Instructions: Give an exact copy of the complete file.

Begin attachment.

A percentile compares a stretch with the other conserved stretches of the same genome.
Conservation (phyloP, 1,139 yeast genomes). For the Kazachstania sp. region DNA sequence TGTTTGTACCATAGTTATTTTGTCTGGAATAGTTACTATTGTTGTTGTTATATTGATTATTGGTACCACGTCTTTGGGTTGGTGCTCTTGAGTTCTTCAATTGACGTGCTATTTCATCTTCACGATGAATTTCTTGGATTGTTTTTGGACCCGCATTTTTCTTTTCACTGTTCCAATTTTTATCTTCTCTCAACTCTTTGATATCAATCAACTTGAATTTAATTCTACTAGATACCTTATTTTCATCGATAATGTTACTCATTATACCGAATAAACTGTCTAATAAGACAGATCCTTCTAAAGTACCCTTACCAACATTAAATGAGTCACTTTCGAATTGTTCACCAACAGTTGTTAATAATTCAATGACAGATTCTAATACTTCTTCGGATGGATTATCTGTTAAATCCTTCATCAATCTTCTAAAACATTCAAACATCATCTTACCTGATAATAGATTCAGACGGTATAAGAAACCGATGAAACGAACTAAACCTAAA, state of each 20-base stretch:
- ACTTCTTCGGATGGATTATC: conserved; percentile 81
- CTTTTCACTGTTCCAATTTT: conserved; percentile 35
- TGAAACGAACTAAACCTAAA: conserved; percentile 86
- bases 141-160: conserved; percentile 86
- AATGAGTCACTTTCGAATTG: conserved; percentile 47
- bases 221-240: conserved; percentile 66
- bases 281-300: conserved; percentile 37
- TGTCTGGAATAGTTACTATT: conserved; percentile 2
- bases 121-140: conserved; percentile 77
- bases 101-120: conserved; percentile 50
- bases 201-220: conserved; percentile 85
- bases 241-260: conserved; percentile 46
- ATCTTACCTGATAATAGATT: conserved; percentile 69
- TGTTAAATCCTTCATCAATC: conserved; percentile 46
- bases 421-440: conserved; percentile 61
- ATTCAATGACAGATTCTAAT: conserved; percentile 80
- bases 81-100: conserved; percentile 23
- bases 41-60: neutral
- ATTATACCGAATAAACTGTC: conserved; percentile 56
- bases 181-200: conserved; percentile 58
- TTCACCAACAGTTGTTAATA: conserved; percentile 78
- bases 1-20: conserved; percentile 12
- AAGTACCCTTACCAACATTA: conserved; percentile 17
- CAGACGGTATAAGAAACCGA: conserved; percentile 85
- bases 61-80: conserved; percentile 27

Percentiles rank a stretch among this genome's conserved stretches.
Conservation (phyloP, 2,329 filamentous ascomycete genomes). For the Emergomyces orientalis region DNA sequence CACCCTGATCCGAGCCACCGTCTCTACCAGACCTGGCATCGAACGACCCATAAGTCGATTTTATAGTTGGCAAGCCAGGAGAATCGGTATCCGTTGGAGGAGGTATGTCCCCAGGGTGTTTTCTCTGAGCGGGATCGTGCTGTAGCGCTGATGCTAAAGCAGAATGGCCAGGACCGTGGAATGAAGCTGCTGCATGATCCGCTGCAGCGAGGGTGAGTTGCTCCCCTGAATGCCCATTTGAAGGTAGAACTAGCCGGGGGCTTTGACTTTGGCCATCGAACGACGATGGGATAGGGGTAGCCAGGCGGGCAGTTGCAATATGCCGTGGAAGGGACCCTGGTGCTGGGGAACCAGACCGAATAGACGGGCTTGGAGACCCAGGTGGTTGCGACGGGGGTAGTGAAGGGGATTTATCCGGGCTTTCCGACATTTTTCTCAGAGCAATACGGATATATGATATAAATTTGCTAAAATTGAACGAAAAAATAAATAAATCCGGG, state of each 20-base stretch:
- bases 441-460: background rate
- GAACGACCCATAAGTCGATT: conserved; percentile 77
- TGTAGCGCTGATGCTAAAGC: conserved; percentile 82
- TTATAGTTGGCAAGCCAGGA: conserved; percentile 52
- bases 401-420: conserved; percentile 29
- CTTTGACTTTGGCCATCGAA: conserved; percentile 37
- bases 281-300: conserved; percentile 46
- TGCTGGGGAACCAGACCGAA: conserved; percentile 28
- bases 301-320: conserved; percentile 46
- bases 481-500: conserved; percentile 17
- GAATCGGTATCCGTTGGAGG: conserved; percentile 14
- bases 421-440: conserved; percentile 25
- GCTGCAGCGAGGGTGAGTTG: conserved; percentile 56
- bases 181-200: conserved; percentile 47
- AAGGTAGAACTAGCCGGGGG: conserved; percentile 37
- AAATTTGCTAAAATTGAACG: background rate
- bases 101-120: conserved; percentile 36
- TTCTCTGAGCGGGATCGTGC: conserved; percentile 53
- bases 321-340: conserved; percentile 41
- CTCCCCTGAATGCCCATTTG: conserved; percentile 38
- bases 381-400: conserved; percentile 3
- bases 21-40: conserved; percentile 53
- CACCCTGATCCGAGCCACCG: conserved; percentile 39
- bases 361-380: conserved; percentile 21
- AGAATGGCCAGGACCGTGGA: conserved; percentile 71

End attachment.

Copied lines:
A percentile compares a stretch with the other conserved stretches of the same genome.
Conservation (phyloP, 1,139 yeast genomes). For the Kazachstania sp. region DNA sequence TGTTTGTACCATAGTTATTTTGTCTGGAATAGTTACTATTGTTGTTGTTATATTGATTATTGGTACCACGTCTTTGGGTTGGTGCTCTTGAGTTCTTCAATTGACGTGCTATTTCATCTTCACGATGAATTTCTTGGATTGTTTTTGGACCCGCATTTTTCTTTTCACTGTTCCAATTTTTATCTTCTCTCAACTCTTTGATATCAATCAACTTGAATTTAATTCTACTAGATACCTTATTTTCATCGATAATGTTACTCATTATACCGAATAAACTGTCTAATAAGACAGATCCTTCTAAAGTACCCTTACCAACATTAAATGAGTCACTTTCGAATTGTTCACCAACAGTTGTTAATAATTCAATGACAGATTCTAATACTTCTTCGGATGGATTATCTGTTAAATCCTTCATCAATCTTCTAAAACATTCAAACATCATCTTACCTGATAATAGATTCAGACGGTATAAGAAACCGATGAAACGAACTAAACCTAAA, state of each 20-base stretch:
- ACTTCTTCGGATGGATTATC: conserved; percentile 81
- CTTTTCACTGTTCCAATTTT: conserved; percentile 35
- TGAAACGAACTAAACCTAAA: conserved; percentile 86
- bases 141-160: conserved; percentile 86
- AATGAGTCACTTTCGAATTG: conserved; percentile 47
- bases 221-240: conserved; percentile 66
- bases 281-300: conserved; percentile 37
- TGTCTGGAATAGTTACTATT: conserved; percentile 2
- bases 121-140: conserved; percentile 77
- bases 101-120: conserved; percentile 50
- bases 201-220: conserved; percentile 85
- bases 241-260: conserved; percentile 46
- ATCTTACCTGATAATAGATT: conserved; percentile 69
- TGTTAAATCCTTCATCAATC: conserved; percentile 46
- bases 421-440: conserved; percentile 61
- ATTCAATGACAGATTCTAAT: conserved; percentile 80
- bases 81-100: conserved; percentile 23
- bases 41-60: neutral
- ATTATACCGAATAAACTGTC: conserved; percentile 56
- bases 181-200: conserved; percentile 58
- TTCACCAACAGTTGTTAATA: conserved; percentile 78
- bases 1-20: conserved; percentile 12
- AAGTACCCTTACCAACATTA: conserved; percentile 17
- CAGACGGTATAAGAAACCGA: conserved; percentile 85
- bases 61-80: conserved; percentile 27

Percentiles rank a stretch among this genome's conserved stretches.
Conservation (phyloP, 2,329 filamentous ascomycete genomes). For the Emergomyces orientalis region DNA sequence CACCCTGATCCGAGCCACCGTCTCTACCAGACCTGGCATCGAACGACCCATAAGTCGATTTTATAGTTGGCAAGCCAGGAGAATCGGTATCCGTTGGAGGAGGTATGTCCCCAGGGTGTTTTCTCTGAGCGGGATCGTGCTGTAGCGCTGATGCTAAAGCAGAATGGCCAGGACCGTGGAATGAAGCTGCTGCATGATCCGCTGCAGCGAGGGTGAGTTGCTCCCCTGAATGCCCATTTGAAGGTAGAACTAGCCGGGGGCTTTGACTTTGGCCATCGAACGACGATGGGATAGGGGTAGCCAGGCGGGCAGTTGCAATATGCCGTGGAAGGGACCCTGGTGCTGGGGAACCAGACCGAATAGACGGGCTTGGAGACCCAGGTGGTTGCGACGGGGGTAGTGAAGGGGATTTATCCGGGCTTTCCGACATTTTTCTCAGAGCAATACGGATATATGATATAAATTTGCTAAAATTGAACGAAAAAATAAATAAATCCGGG, state of each 20-base stretch:
- bases 441-460: background rate
- GAACGACCCATAAGTCGATT: conserved; percentile 77
- TGTAGCGCTGATGCTAAAGC: conserved; percentile 82
- TTATAGTTGGCAAGCCAGGA: conserved; percentile 52
- bases 401-420: conserved; percentile 29
- CTTTGACTTTGGCCATCGAA: conserved; percentile 37
- bases 281-300: conserved; percentile 46
- TGCTGGGGAACCAGACCGAA: conserved; percentile 28
- bases 301-320: conserved; percentile 46
- bases 481-500: conserved; percentile 17
- GAATCGGTATCCGTTGGAGG: conserved; percentile 14
- bases 421-440: conserved; percentile 25
- GCTGCAGCGAGGGTGAGTTG: conserved; percentile 56
- bases 181-200: conserved; percentile 47
- AAGGTAGAACTAGCCGGGGG: conserved; percentile 37
- AAATTTGCTAAAATTGAACG: background rate
- bases 101-120: conserved; percentile 36
- TTCTCTGAGCGGGATCGTGC: conserved; percentile 53
- bases 321-340: conserved; percentile 41
- CTCCCCTGAATGCCCATTTG: conserved; percentile 38
- bases 381-400: conserved; percentile 3
- bases 21-40: conserved; percentile 53
- CACCCTGATCCGAGCCACCG: conserved; percentile 39
- bases 361-380: conserved; percentile 21
- AGAATGGCCAGGACCGTGGA: conserved; percentile 71